Review Summary: An old straightedge hardcore record and one of my favorite heavy records made.1 of 1 thought this review was well written
One of the first heavy bands I’ve ever gotten into was Earth Crisis, an American hardcore band notorious for supporting the straightedge/ vegan lifestyle as well as P.E.T.A and animal rights. When I was younger, I was a very angry and impressionable youth so as I was busy trying to beat all my friends in Mario Kart 64 and Golden Eye I couldn’t help but notice a thunderous boom reverberating throughout my house. I found out that it was my brothers band practicing for an upcoming local show in our garage and needless to say, this occurred almost every day after that. Before metal and hardcore, I was already a pretty aggressive child determined to win in every sport and video game I played. Unfortunately, I was always a sore loser and hated losing more than anything, resulting in thrown objects, busted mailboxes and daily scraps so it goes hand in hand when I say this, that heavy music, regardless of tag, will always be my first love. I now had the soundtrack for my daily angst ridden youth.
One day I noticed my brother had left his CD case out which was full of a ton of older metal and hardcore records which I began to play in my room. Bands like Cro-Mags, Snapcase, Pantera, Crowbar, Sepultura, and Integrity got me ecstatic with this new found style of music at the time, far from my MTV cravings at the time but Earth Crisis was the band that stood out to me the most. I found Gomorrah’s Season Ends, the bands second full length album and although I was too young to care about lyrics, I loved the vocals. Karl Buechner wasn’t exactly the greatest or most unique vocalist in the world, but what he lacked in actual talent or diversity, quickly made up in blistering rage and compelling emotional outbursts that hit home to me instantly. In terms of vocal performances in hardcore, I’d say that this would be one to beat because if you can imagine a man past the edge of sanity and tearing his vocal chords without a care in the world, you might have an idea of what to expect. The lyrics is the last part of the band I had to familiarize myself with and although the lyrics bark to a near militant extent of douchebaggery, some of the lyrics stood out to me a clear and precise manner. “Morality Dictates” is a rip roaring number based on the horrors that take place in meat industries and while somewhat already familiar to this due to family interest towards the cause I felt compelled recite the lyrics on a daily basis. I as well as the band have searched for an alternative lifestyle, one that is far from the obesity ridden depths of modern American society. This record as well as my self realization that the unhealthy, commercially misleading nourishment that, well, is considered nourishment by the government was getting me nowhere and instead made me feel weak and sluggish .I made a change to live and eat healthier for my own benefit as well as trying to help open peoples minds without trying to come off as a militant dick.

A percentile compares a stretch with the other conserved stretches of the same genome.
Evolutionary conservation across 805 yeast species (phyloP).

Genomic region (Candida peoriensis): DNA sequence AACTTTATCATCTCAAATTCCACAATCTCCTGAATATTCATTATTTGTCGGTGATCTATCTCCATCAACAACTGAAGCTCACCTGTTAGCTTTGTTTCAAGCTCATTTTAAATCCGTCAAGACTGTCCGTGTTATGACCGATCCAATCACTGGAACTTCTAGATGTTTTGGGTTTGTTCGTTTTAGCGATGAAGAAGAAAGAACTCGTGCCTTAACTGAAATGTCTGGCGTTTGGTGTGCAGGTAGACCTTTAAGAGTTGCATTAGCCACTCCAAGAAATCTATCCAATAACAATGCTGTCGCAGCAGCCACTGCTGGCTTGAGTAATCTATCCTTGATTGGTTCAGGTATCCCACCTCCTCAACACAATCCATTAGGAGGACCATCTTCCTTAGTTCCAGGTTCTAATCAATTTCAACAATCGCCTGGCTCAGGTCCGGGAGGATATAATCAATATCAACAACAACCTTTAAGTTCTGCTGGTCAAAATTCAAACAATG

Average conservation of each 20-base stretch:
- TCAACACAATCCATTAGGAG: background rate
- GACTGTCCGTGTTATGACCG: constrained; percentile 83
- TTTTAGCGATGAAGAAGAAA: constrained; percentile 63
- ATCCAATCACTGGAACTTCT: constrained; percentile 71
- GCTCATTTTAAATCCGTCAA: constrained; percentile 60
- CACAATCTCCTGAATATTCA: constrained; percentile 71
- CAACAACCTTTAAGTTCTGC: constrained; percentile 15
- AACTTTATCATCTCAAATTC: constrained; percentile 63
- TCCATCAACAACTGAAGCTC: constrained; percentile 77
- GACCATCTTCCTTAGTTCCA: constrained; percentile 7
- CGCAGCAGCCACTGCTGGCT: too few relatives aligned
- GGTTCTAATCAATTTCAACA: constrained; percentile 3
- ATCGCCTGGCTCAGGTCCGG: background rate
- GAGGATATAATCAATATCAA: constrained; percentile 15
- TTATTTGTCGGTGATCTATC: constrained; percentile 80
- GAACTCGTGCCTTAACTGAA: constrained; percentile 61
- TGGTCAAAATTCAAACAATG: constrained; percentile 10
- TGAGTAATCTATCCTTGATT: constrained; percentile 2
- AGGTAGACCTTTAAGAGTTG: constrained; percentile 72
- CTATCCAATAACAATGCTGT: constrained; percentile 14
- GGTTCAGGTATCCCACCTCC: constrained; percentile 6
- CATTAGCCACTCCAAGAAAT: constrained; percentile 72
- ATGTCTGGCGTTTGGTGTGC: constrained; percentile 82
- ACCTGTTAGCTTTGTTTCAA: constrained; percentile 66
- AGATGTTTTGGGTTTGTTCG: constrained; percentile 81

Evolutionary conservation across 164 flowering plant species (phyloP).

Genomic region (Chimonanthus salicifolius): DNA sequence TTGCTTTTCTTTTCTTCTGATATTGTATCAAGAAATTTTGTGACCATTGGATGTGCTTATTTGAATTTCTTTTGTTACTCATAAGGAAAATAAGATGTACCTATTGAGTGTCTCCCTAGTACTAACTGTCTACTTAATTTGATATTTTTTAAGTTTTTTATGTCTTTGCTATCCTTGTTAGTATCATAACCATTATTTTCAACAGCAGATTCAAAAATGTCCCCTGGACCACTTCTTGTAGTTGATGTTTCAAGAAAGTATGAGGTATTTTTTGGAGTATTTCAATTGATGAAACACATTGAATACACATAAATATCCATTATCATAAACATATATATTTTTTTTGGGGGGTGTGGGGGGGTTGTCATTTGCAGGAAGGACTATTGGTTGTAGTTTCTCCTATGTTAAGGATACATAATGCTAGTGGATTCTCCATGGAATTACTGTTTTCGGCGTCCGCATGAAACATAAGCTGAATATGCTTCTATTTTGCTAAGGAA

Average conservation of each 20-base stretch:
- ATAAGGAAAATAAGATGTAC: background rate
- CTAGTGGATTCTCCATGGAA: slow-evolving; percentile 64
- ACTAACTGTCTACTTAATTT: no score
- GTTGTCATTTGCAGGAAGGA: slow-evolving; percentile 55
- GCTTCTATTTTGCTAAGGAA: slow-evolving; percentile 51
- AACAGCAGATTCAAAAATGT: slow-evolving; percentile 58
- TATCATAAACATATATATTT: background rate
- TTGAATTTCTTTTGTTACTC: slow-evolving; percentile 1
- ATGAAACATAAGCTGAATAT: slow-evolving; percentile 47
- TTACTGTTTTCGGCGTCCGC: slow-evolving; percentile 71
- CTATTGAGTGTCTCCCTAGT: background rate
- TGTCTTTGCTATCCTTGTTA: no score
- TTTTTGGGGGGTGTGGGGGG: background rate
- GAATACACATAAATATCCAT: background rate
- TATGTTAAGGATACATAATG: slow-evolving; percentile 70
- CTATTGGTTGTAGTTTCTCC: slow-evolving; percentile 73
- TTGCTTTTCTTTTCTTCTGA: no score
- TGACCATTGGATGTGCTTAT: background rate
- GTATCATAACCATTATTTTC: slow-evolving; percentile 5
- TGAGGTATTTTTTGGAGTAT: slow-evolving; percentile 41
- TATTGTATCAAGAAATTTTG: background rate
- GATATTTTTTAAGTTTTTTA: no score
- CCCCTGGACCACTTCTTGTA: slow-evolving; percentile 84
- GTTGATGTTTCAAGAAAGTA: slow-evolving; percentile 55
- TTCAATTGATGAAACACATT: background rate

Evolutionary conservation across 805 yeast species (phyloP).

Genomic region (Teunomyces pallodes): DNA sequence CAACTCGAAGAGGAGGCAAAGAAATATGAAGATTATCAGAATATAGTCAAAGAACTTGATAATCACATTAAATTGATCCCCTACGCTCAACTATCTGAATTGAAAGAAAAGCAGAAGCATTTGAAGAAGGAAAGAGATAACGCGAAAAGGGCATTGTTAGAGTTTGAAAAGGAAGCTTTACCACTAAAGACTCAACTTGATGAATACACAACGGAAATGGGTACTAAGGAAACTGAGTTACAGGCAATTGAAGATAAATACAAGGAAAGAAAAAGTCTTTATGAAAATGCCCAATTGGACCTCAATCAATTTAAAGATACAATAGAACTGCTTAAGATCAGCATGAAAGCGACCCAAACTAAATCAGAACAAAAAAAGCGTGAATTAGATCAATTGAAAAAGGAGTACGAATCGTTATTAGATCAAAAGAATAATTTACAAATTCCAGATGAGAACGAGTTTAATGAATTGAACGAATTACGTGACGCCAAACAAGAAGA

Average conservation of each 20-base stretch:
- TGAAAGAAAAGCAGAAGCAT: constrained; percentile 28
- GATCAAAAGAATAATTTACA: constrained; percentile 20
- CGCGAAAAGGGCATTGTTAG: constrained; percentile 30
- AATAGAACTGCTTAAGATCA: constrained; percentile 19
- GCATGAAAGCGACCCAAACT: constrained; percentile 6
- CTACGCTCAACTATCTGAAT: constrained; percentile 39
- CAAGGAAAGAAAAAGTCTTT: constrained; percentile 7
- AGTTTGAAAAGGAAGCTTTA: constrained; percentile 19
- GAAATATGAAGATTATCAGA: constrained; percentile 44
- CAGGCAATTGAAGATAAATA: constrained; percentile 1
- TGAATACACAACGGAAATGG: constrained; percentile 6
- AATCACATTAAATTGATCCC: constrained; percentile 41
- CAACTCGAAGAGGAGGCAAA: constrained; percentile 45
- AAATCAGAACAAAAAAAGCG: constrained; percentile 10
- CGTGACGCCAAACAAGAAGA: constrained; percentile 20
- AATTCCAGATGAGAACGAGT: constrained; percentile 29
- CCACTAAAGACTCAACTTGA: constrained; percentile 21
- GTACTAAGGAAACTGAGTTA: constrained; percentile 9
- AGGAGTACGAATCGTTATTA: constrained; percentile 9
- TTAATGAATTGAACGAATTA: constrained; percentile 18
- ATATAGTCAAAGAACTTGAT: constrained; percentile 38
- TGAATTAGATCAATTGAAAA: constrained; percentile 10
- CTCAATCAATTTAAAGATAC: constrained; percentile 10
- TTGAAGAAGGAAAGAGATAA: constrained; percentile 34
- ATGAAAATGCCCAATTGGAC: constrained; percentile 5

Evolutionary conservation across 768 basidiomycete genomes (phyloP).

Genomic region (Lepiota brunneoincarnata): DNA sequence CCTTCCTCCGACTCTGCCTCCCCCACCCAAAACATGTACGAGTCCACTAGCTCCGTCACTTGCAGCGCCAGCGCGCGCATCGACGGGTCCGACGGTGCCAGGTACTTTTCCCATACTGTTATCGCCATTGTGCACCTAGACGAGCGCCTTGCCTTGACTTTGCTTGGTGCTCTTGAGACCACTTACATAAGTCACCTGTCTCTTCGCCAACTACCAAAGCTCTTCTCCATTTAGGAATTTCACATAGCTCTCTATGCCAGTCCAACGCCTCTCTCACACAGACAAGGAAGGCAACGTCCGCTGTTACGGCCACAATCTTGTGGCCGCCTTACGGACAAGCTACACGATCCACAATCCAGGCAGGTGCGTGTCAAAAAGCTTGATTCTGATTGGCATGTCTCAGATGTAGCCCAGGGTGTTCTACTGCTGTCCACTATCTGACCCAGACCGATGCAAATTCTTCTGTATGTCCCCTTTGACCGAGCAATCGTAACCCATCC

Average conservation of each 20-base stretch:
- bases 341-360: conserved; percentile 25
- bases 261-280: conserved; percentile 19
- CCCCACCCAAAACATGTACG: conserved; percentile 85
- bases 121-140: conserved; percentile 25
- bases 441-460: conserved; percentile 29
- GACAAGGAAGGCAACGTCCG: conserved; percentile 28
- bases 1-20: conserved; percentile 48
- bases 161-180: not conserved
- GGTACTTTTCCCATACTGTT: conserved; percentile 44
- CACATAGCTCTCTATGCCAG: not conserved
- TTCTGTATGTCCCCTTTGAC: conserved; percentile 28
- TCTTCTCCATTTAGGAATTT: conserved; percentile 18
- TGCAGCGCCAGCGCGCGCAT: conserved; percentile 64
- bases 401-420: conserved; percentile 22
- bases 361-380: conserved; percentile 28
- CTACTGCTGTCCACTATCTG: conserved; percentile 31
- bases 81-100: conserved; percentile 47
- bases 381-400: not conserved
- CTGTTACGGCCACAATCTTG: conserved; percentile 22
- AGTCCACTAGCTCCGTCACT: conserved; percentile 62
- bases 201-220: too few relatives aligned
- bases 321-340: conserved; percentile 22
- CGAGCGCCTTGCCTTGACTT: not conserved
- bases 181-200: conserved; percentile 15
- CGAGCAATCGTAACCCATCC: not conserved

Now we know I love the vocal aspect of the but the guitars played a pivotal role in bringing out my angst with a flurry of unrelenting breakdowns and punching grooves. I really love the guitar tone of the album, slightly murky, but always heavy and most important catchy. Earth Crisis shows a love of thrash and early hardcore influence as both styles form the foundation of Kris and Scott’s playing. The title track has such an infectious groove, that Pantera should be proud of the band for Earth Crisis paying an ode to the masters of the groove. In a sense actually it makes sense that Gomorrah’s Season Ends could be considered an early metal core album but I’ll let others decide for themselves. Re-listening to this album I noticed several departments that I have missed over the years, most notably the bass. Now when to comes to the bass guitar, I want to hear the bassist playing like a real musician, in front and stringing his/her axe wildly like a madman instead of sitting back for the guitarists to shine. Ian Edwards is a great bassist, slapping up a storm of tapping lines that not only follow the guitar but sound great. Now the drumming is my least favorite part about the album but not because it’s bad, just because it doesn’t stand out to me the same way the other instruments did. Dennis Merrick is a pretty good drummer, displaying his talents around a slow to mid pace with numerous fills and double bass patterns. Nothing incredible to write home about but competent playing at that.
The album has 9 tracks with it just almost hitting the 37 minute mark and although diversity isn’t really a word I’d use to describe a record like this, I still recommend this for fans of heavy music. The production for the record, done almost 13 years ago, has a sludgy vibe to it but fitting regardless. Instrumentation and vocals are all loud and clear, nothing is left out, and everything that makes this record great stands out to the producers. I have really no complaints about Gomorrah’s Season Ends but sure, this album might reek in nostalgia but my opinion for this album hasn’t changed since day one. One of my favorite and most influential metal/hardcore albums to date and Once again I urge people to give this a spin.